The Hamilton Spectator

Math refocus badly needed

Only 50% of Grade 6 students met standards


In a new parent guide to the school system, the Ford government underlines its commitment to back-to-basics learning.

According to the guide, the government has sought to “refocus our education system on academic achievemen­t that sets students up for success with real-life and job skills,” adding that this “starts with clear priorities set out by the province on school boards that require them to focus on foundation­al back-to-basics learning on reading, writing, math and STEM education.”

The renewed focus on foundation­al back-to-basics math in particular is sorely needed. For years, Ontario has experiment­ed with “discovery math,” which encourages students to invent or “discover” their own ways of doing math without first being given explicit instructio­n on how to do so.

The outcomes have been disastrous, as evidenced by the province’s Education Quality and Accountabi­lity Office test results.

In 2022-23, only 50 per cent of Grade 6 students met provincial standards in math.

To be clear, this low rate of success is not because standards are too high.

Here’s a sampling of questions from the Grade 6 test: a recipe for muffins requires 2/3 of one cup of milk. How many cups of milk are needed to double the recipe? The multiple choices are: 2/6, 3/4, 4/3 or 4/6.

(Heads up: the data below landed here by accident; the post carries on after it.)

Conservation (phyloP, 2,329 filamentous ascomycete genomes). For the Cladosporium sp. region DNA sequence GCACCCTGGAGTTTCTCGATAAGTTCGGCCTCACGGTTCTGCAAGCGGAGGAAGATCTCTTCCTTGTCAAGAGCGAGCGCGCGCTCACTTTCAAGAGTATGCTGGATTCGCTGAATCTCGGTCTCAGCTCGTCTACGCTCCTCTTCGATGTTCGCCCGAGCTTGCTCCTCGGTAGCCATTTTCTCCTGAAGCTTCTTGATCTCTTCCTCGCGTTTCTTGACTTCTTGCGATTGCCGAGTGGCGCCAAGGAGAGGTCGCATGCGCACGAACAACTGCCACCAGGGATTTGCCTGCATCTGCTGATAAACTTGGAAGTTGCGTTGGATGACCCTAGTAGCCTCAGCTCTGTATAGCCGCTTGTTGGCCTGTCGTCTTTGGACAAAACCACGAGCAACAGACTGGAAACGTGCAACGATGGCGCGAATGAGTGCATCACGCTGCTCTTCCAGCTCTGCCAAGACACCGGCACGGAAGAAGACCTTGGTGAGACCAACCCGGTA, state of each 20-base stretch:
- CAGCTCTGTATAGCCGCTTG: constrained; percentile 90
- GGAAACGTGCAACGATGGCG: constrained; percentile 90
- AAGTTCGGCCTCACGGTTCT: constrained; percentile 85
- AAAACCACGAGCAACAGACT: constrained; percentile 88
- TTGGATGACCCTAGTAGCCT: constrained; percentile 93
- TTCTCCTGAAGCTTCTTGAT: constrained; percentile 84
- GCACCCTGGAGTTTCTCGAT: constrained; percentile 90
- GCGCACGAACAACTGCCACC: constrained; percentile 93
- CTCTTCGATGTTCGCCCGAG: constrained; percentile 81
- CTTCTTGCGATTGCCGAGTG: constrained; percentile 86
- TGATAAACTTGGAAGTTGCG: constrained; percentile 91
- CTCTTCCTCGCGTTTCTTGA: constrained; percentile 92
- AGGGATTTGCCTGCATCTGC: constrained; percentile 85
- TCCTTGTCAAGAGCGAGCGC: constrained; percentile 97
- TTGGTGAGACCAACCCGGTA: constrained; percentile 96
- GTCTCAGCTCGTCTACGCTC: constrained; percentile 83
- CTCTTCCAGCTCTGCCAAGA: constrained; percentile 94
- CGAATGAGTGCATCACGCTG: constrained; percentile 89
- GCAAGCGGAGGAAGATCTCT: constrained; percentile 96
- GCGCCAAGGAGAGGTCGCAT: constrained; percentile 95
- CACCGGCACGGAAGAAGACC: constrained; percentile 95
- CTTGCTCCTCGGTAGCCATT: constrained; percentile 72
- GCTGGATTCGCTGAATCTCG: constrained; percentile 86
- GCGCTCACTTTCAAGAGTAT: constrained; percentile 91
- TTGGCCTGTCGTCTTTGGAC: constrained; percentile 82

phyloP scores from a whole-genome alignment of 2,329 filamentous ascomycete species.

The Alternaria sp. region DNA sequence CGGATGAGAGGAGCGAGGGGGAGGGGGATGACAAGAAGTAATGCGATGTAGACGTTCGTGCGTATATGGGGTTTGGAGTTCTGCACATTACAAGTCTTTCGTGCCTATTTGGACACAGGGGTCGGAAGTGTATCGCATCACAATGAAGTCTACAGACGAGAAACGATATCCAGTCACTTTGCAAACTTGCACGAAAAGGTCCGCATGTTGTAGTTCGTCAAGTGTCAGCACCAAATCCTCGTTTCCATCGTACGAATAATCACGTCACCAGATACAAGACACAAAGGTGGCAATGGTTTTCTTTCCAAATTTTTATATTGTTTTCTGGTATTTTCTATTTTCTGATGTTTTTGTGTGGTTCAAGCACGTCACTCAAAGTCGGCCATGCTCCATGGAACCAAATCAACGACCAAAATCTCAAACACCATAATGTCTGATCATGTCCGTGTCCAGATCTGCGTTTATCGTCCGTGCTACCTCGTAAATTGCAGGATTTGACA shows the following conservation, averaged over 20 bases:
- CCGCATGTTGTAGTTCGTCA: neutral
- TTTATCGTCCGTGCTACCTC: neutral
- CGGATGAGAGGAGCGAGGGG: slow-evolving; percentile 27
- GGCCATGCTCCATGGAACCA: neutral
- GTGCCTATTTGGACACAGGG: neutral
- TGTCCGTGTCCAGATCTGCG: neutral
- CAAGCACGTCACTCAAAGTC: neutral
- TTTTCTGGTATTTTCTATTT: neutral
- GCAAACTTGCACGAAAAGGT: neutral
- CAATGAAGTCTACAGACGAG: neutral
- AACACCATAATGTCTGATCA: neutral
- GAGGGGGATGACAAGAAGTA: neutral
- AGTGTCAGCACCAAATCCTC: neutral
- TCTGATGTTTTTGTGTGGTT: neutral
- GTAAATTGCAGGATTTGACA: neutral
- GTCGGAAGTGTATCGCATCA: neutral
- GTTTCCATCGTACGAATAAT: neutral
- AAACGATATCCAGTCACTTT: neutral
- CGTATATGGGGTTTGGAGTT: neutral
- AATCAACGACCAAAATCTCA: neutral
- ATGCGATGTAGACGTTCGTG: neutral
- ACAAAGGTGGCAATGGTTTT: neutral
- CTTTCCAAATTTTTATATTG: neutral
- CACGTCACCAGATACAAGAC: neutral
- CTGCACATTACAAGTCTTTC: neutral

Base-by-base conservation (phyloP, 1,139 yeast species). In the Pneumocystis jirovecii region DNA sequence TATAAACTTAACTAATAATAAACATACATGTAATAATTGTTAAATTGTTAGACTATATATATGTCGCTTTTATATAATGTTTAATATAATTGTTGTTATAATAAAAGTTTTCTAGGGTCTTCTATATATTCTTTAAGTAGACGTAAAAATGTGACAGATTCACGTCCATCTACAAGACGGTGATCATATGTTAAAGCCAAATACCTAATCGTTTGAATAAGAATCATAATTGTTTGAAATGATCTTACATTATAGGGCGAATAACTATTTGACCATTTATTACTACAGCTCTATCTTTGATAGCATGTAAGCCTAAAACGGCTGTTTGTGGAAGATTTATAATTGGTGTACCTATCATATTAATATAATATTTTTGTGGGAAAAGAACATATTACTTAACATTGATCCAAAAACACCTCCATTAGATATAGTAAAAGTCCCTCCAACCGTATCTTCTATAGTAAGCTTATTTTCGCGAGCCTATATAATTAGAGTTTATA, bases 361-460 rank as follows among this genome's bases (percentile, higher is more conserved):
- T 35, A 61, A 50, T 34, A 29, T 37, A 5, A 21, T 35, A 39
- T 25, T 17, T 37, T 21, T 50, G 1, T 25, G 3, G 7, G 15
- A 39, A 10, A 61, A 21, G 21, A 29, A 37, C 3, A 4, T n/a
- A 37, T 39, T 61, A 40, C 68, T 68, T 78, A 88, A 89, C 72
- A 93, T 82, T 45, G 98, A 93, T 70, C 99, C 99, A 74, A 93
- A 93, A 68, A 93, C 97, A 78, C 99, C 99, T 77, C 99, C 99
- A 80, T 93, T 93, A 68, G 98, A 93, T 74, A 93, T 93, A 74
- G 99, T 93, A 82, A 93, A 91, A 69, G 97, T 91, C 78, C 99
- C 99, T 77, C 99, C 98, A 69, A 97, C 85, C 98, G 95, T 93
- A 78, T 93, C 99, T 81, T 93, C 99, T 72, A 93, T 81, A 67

Another question: A group of six students share three litres of water equally. How many millilitre­s of water does each student receive? The multiple choices are: 50 mL, 500 mL, 2,000 mL or 3,000 mL. And a third question: What is 7p plus 4p? The multiple choices are: 11p, 11, 28p or 28.

These are not difficult questions. It’s a very bad sign that half of Grade 6 students fail to meet standards on tests like these.

In addition to the obvious evidence of “discovery math” failure in Ontario, in Australia, researcher­s with the Centre for Education Statistics and Evaluation and the Institute for Social Science Research at the University of Queensland found that secondary school students who experience­d “explicit teaching” (which involves teachers telling students what they’re expected to do and how to do it, contrary to the “discovery” approach) fared materially better.

Specifical­ly, as the New South Wales Department of Education summarizes, the researcher­s found that in Year 7 (the first year of secondary school), “students who experience explicit teaching practices are on average 1.8 months ahead in learning. In Year 9, this increases to 2.4 months of learning.”

And the effects are long-lasting: “When a student experience­s explicit teaching practices in Year 7 they are on average four months ahead in learning by Year 9 — regardless of whether they continue to experience explicit teaching after Year 7.”

Explicit teaching is interactiv­e and engages students. As the New South Wales Department of Education reports, the study also finds “explicit teaching improves learning by fostering student motivation and engagement.”

These positive effects are especially evident among students whose prior academic achievemen­t is lower.

“The reason I loved this practice so much as a teacher was because I found it did not discrimina­te,” said the secretary of the NSW Department of Education.

“Whether a child is struggling or accelerati­ng beyond their class or stage level, explicit teaching is proven to help all learners reach their potential.”

By contrast, Ontario’s discovery math regime is clearly not helping students reach their potential. The Ontario government’s return to “back-to-basics” is long overdue.

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